Very true Ned. Should we be funding this research based on how much they decreased the number of remaining digits in the last budget cycle?

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Message 961439 - Posted: 7 Jan 2010, 4:55:47 UTC - in response to Message 961378.  

Very true Ned. Should we be funding this research based on how much they decreased the number of remaining digits in the last budget cycle?

Makes sense to me.

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Message 961604 - Posted: 7 Jan 2010, 19:03:47 UTC




ISTR there's a sci-fi story that is based on finding a long string of repeating 0's (zeroes) in Pi.

Does anyone know the name of it?

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Message 961624 - Posted: 7 Jan 2010, 20:12:25 UTC - in response to Message 961604.  

ISTR there's a sci-fi story that is based on finding a long string of repeating 0's (zeroes) in Pi.

Not sure why it'd be a sci-fi. If there are an infinite number of digits, and the probability of any digit is 1 in 10, then the law of large numbers says that there will be an infinitely long string of zeros somewhere in an infinitely long number.

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Message 961625 - Posted: 7 Jan 2010, 20:21:01 UTC - in response to Message 961624.  

ISTR there's a sci-fi story that is based on finding a long string of repeating 0's (zeroes) in Pi.

Not sure why it'd be a sci-fi. If there are an infinite number of digits, and the probability of any digit is 1 in 10, then the law of large numbers says that there will be an infinitely long string of zeros somewhere in an infinitely long number.


Of course, that infinitely long string of zeros would only be an infinitesimal portion of the whole string of digits making up pi.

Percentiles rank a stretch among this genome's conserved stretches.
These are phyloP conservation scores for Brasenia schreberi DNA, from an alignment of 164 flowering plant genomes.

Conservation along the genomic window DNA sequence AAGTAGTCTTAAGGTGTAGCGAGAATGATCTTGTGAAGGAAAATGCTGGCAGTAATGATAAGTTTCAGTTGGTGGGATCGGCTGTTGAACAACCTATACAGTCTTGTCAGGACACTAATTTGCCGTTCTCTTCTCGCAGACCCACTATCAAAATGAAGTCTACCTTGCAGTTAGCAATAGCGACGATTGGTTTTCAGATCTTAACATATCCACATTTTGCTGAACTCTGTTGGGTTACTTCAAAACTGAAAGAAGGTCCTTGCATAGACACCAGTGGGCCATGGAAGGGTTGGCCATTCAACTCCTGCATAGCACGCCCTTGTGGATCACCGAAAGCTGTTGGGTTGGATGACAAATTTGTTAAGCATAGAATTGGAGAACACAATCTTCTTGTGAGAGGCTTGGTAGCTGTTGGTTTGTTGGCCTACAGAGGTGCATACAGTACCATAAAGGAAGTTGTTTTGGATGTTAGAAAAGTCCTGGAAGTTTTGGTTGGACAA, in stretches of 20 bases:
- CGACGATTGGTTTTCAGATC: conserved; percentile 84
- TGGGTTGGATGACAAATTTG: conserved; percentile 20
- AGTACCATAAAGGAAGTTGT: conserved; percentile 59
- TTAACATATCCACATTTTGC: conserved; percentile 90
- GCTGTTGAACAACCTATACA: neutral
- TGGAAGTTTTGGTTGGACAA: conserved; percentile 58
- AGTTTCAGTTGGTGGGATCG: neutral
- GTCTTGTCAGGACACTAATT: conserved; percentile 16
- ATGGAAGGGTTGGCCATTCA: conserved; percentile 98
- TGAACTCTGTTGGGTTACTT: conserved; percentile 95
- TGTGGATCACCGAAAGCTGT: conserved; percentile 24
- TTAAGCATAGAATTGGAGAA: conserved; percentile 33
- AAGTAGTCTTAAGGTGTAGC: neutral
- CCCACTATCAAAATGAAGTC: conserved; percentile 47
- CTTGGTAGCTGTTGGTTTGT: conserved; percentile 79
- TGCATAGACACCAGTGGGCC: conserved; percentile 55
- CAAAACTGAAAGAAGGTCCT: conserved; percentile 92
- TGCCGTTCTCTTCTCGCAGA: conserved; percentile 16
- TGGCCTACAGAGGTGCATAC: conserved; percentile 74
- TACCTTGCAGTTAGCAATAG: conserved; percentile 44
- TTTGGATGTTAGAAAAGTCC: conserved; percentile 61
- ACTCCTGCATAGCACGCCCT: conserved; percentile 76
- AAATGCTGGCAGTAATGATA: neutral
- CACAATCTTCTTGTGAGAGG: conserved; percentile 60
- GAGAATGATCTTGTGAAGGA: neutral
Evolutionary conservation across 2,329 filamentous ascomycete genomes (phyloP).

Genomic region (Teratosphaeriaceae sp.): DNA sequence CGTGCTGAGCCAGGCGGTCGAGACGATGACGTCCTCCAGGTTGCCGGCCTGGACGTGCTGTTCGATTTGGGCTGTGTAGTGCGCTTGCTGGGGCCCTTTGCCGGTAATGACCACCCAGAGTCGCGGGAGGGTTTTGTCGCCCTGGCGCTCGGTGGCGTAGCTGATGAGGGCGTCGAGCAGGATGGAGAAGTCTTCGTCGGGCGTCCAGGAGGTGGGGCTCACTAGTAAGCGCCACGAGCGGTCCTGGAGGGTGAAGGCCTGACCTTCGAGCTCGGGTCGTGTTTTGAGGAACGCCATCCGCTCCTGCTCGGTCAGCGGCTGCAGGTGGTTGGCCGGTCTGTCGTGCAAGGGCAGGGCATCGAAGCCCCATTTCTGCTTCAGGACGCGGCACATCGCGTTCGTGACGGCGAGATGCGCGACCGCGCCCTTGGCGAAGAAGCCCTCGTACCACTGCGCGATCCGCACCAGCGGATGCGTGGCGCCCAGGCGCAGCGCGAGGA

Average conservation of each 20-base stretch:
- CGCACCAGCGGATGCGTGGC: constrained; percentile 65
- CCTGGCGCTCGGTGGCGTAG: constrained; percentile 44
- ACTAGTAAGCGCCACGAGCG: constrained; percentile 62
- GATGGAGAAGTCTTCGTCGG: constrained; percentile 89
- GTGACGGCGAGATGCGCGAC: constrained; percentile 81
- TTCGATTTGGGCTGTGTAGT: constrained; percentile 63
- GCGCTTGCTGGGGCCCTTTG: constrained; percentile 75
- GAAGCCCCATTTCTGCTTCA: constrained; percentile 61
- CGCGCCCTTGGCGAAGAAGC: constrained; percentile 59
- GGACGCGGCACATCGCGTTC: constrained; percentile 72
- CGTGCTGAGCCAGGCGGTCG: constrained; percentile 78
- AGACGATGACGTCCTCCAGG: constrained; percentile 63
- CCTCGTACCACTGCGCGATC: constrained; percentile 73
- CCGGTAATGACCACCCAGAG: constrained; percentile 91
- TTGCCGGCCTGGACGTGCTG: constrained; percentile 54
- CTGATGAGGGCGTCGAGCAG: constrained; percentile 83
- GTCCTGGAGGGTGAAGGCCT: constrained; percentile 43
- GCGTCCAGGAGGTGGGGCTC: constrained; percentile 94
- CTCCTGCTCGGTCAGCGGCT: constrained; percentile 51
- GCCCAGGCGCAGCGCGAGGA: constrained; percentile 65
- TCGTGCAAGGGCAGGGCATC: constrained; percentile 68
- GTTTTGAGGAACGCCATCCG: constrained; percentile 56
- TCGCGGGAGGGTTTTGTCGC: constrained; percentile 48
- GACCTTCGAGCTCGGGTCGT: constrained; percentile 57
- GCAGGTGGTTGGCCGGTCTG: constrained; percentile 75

Thinking like this makes my brain hurt.

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Message 961631 - Posted: 7 Jan 2010, 20:34:11 UTC - in response to Message 961625.  

ISTR there's a sci-fi story that is based on finding a long string of repeating 0's (zeroes) in Pi.

Not sure why it'd be a sci-fi. If there are an infinite number of digits, and the probability of any digit is 1 in 10, then the law of large numbers says that there will be an infinitely long string of zeros somewhere in an infinitely long number.


Of course, that infinitely long string of zeros would only be an infinitesimal portion of the whole string of digits making up pi.

Thinking like this makes my brain hurt.

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Message 961637 - Posted: 7 Jan 2010, 20:55:47 UTC - in response to Message 961625.  

ISTR there's a sci-fi story that is based on finding a long string of repeating 0's (zeroes) in Pi.

Not sure why it'd be a sci-fi. If there are an infinite number of digits, and the probability of any digit is 1 in 10, then the law of large numbers says that there will be an infinitely long string of zeros somewhere in an infinitely long number.


Of course, that infinitely long string of zeros would only be an infinitesimal portion of the whole string of digits making up pi.

Thinking like this makes my brain hurt.

Absolutely, along with an infinite number of other strings, like 01234567890123....
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Message 961643 - Posted: 7 Jan 2010, 21:08:30 UTC

If there are...


Exactly.

No one knows if pi is or isn't infinite and that's the (fun) and crux of the problem.

It's still sci-fi because, so far, no one has detected any continuously repeating strings. If/when any are found, Pi will cease to be considered an irrational number.

Martin